"A portrait is a picture in which there is just a tiny little something not quite right about the mouth." -- John Singer Sargent

Wednesday, February 5, 2020

Henry Wadsworth Longfellow

This 1907-08 bronze statue of Henry Wadsworth Longfellow by  William Couper was installed in a triangular part at Connecticut Avenue and M Street in Washington, DC.
Henry Wadsworth Longfellow (1807—82), one of the most celebrated American writers of the nineteenth century, was born into the prominent Longfellow family of Portland, Maine. Longfellow acquired an early interest in writing from his invalid mother, an enthusiastic admirer of poetry and music, rather than from his father, a lawyer and congressman. Upon graduation from Bowdoin College, of which his father was a trustee, Longfellow spent three years studying and traveling throughout Europe. After his return to the United States, he was appointed to the faculty of Harvard College in 1835. While living in Cambridge, Massachusetts, Longfellow was very active socially, forming friendships with such figures as Charles Sumner and Nathaniel Hawthorne. His many books of prose and poetry began to appear in 1837 and eventually, because of his devotion to writing, he resigned from the Harvard faculty in 1854. Following the tragic death of his beloved wife in a fire in 1861, Longfellow became increasingly lonely and distressed. Longfellow's romantic writings were influenced by such figures as Washington Irving, Oliver Goldsmith, John Keats, William Wordsworth, and Johann Wolfgang von Goethe and other German romantics. He failed to show any sympathy for social reforms except for the abolition of slavery. Longfellow became extremely popular in America during his old age, and during the last third of the nineteenth century, many public schools throughout the East Coast celebrated his birthday. Gentle and kind, he has the distinction of being one of the few poets who was as admired for his personal qualities as he was respected for his professional accomplishments. Many of his poems, such as Evangeline, The Song of Hiawatha, “The Wreck of the Hesperus,” and “The Village Blacksmith” are known today as classics in American literature. -- Washington Sculpture: A Cultural History of Outdoor Sculpture in the Nation's Capital – February 23, 2009 by James M. Goode, Page 75.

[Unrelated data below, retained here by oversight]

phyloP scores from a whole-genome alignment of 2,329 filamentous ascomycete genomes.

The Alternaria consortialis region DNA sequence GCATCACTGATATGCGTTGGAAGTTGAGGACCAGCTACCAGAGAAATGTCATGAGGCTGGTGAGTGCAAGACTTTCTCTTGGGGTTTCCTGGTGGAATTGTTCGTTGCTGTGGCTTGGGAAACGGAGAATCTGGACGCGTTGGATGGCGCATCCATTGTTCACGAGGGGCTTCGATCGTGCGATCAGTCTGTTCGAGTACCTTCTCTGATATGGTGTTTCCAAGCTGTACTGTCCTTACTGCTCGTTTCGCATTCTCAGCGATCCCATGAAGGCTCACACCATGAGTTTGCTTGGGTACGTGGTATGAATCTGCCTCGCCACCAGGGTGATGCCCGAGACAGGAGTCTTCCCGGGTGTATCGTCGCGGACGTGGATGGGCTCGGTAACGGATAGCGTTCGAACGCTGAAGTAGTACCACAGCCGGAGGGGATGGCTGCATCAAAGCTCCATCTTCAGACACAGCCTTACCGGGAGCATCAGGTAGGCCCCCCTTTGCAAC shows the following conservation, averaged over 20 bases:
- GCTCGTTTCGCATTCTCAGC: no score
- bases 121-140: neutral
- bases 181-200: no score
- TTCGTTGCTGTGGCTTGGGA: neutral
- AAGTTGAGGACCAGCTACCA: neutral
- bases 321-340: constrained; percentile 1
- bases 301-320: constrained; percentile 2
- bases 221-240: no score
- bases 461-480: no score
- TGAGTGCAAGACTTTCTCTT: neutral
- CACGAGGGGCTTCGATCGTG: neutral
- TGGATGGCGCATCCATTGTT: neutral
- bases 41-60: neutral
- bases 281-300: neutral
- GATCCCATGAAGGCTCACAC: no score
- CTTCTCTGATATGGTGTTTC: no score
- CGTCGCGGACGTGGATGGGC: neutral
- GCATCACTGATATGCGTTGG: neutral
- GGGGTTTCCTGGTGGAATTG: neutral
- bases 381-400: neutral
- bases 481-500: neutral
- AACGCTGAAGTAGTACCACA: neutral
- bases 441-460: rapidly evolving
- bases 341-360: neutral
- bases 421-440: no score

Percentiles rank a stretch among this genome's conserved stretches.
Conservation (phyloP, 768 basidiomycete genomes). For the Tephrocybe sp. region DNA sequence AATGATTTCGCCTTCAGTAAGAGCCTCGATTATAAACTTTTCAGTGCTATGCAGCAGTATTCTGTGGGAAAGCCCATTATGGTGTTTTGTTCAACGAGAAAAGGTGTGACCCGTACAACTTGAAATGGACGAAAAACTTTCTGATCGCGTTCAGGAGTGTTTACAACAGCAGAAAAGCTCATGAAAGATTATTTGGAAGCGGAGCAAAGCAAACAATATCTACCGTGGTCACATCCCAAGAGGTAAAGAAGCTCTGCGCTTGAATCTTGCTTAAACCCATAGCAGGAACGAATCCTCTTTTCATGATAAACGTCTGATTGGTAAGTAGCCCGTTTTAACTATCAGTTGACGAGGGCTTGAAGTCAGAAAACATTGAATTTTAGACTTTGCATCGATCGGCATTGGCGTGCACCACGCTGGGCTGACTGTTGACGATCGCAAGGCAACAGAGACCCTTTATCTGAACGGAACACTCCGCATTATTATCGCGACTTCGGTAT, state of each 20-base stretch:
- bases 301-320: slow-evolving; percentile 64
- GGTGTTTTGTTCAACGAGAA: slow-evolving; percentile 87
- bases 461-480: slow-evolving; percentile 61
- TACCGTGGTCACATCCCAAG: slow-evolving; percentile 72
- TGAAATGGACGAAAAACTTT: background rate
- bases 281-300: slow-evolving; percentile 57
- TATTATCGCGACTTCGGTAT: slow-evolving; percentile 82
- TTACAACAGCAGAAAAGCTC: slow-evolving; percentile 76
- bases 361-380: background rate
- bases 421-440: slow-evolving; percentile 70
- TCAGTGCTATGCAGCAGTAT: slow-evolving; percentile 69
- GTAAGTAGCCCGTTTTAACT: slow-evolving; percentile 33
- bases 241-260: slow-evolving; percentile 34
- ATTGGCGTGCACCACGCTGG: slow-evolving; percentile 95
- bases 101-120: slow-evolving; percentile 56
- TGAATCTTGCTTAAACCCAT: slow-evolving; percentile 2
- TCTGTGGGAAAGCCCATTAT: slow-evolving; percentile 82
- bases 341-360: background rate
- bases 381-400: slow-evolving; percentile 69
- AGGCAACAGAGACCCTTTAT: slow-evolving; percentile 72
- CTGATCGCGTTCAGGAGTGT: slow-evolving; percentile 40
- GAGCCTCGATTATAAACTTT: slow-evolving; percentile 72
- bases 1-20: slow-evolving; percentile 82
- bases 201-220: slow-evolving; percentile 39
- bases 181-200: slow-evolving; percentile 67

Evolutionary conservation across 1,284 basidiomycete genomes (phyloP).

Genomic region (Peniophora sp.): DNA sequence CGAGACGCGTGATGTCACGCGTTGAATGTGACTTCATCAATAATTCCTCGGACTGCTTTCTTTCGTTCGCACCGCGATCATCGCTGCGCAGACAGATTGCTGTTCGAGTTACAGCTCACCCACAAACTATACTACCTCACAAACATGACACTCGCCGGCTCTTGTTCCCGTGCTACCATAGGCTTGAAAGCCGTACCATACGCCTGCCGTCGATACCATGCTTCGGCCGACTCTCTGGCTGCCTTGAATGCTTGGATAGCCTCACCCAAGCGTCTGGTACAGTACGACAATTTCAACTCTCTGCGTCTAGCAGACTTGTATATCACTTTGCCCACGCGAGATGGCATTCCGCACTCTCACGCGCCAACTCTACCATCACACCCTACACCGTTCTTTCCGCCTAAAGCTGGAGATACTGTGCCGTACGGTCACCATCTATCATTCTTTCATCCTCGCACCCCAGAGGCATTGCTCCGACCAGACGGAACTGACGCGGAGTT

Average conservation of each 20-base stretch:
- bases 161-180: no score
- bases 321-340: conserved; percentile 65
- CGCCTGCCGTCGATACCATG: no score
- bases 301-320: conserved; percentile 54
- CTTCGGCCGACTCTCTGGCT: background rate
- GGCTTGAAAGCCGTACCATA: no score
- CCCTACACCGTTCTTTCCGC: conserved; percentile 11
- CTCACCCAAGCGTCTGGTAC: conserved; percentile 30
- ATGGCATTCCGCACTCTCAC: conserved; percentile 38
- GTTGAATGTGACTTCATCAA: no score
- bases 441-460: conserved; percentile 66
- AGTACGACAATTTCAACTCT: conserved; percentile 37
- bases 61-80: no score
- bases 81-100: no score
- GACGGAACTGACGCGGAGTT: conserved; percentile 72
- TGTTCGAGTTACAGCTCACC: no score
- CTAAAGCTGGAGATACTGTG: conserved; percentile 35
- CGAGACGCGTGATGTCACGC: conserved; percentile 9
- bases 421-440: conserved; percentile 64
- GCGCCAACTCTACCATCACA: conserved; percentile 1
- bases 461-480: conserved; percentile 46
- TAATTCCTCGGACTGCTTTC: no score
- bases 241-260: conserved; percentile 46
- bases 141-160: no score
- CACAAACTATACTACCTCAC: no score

Sculpture was presented by the Longfellow Memorial Association at a cost of $21,000. Congress appropriated 4,000 dollars for the base and gave approval on June 8, 1906. Sculpture casting began in October 1907 and was completed by February 1908. The concrete foundation was laid on February 1st-20th, 1909. R. C. Blockson was the head designer for the Van Amringe Granite Company which acted as architect for the piece. The base granite was quarried in Sweden and then shipped to Aberdeen, Scotland, where it was manufactured. Jones Bros. handled the acquisition of the base. -- SIRIS
 Wm Couper
New York

Several sources, including Goode, say that this statue was begun by Thomas Ball and finished by Couper. SIRIS remarks that “National Park Service Central files indicate that Couper was the only artist involved.”

Gorham Co Founders

This photo of the sculpture appeared in the Journal of American History, Frances Trevelyan ed. Vol. 3, No. 1, 1909.

Centennial Sculptural Conception of Henry Wadsworth Longfellow, by William Couper, of the National Sculptural Society, for erection in the City of Washington, District of Columbia; -- JAM 1909.

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